Annapolis pediatrician helps treat children in Honduras

A makeshift clinic in the rural mountains of Honduras had more than one similarity to Dr. Jim Rice's busy Annapolis pediatrics office. Earaches for one.

"Ear infections are universal," Rice says. "You see parents whose child hasn't slept all night. That's the same. …


"Parents have many of the same concerns. Are they eating enough? How's their weight? It was more like my pediatrics office than not."

Well, except for the surroundings.


Rice does not, for example, typically sleep on the floor, work in a building with no windows, or ride to the office in the back of pickup truck.

Rice and his 17-year-old daughter, Kate, have an uncommon story to tell about how they spent their summer.

The father and daughter traveled to Honduras with a group of volunteers, mostly medical professionals, in late June through the Towson-based nonprofit, Organization for Community Health Outreach (OCHO), which provides health care to the rural poor in Central America.

Rice's patients were impressed by the project, says Tammy Turner, who handles community outreach for Annapolis Pediatrics, which posted Facebook updates about the pediatrician's travels.

"Dr. Rice has such a following," says Turner. "He's just a phenomenal doctor. … And word spread quickly about his trip."

In less than two weeks, the office collected six large crates of school supplies and diapers, 50 carseats and 20 strollers donated by patients' families.

"I could see it being used immediately," says Rice, an Annapolis father of five who has been practicing at Annapolis Pediatrics for 17 years.

He was also able to treat some patients with immediate results, from ear infections to gastrointestinal maladies. One 7-year-old girl stands out, Rice says. Her parents were convinced that she had a brain tumor, but the large bump on her head was actually a common fungal infection.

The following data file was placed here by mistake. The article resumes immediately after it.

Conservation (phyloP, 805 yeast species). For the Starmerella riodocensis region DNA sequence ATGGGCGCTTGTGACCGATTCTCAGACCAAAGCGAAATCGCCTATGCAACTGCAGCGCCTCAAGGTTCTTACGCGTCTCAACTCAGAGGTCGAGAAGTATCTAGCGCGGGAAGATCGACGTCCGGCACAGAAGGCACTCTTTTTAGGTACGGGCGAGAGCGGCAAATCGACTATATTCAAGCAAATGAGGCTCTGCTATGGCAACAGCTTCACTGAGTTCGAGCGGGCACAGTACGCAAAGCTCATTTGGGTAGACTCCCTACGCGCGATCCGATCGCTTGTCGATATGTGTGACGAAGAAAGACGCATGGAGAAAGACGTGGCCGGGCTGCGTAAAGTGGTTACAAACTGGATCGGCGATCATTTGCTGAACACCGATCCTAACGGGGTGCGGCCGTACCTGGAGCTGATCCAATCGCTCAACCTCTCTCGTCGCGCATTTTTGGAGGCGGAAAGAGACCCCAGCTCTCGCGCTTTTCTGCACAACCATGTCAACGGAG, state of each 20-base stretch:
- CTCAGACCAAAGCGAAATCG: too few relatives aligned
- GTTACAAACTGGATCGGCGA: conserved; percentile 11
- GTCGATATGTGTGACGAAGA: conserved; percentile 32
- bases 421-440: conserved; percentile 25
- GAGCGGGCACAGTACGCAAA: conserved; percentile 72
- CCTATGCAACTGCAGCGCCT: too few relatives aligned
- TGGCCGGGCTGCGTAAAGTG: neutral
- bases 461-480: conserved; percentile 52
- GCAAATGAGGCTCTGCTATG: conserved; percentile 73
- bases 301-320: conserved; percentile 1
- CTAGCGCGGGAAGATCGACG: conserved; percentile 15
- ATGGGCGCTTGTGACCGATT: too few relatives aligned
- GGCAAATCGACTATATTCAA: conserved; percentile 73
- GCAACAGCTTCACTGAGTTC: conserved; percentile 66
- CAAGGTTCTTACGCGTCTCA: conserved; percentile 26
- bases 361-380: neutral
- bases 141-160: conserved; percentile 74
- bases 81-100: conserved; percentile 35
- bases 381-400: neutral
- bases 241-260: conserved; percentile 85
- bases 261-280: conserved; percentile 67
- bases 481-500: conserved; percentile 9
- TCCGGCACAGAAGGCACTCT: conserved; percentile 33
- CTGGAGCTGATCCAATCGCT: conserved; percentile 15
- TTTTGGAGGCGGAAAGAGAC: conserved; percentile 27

It was particularly gratifying to be able to say, "We can fix that," says Rice. "With those cases, you felt an instant impact."

But the medical volunteers also treated more chronic conditions, including asthma and malnutrition, and progressed conditions such as heart disease.

"That was the hardest to see," says Rice, who treated a 14-year-old boy who wanted to play soccer and whose heart defect could have been repaired at birth if he had been living in the U.S.

A typical day was like the "busiest" in his Annapolis office. "But it was good, and there were no insurance forms," Rice says.

Annually, OCHO arranges a trip to Honduras with about 50 volunteers every summer. The groups of medical professionals — usually including pediatric doctors, nurses, internal medicine physicians, obstetric gynecologists, ophthalmologists, podiatrists, and dentists — and students, who serve as translators, travel to Atima and remote areas in the mountains nearby.

A local elementary school serves as a clinic, where as many as 3,000 patients can be treated in a week, says Dr. Ken Tellerman, a Baltimore pediatrician who has been going on the trips since 1999, after a hurricane devastated the infrastructure of the Central American country.


"It's definitely not a luxury trip," Tellerman says. The volunteers sleep on floors, use portable toilets and shower under a hose with a cold trickle of water. They also pay $1,500 for the privilege, covering their own airfare and the cost of some equipment.

Working with the Rotary Club of Baltimore, OCHO has set up a water filtration system for the area, serving 7,500 people.

"We recognized that to have real impact, we'd have to do things to change the conditions," Tellerman says. The nonprofit has also donated equipment for a new medical clinic and is raising funds for a facility for developmentally disabled children.

The donated car seats were used to help position children with cerebral palsy and other neurological disorders. The strollers help transport those children, who, otherwise, are carried by their parents everywhere.

"It's a really underserved population," Rice says. "It's how America was 50 years ago."

Because Rice has many Spanish-speaking patients whose families are from Central America, he says his trip helped him understand their background. "It gave me more perspective where they're coming from," he says.


The trip to Honduras was not the pediatrician's only summer travels. He also spent a week at a South Carolina beach with his family. But Rice is already planning to return to Honduras next summer, though this time with his second-oldest daughter.

"Her sister has asked if she can raise the money to come, too," he says. "I think [the trip] had a big impact."

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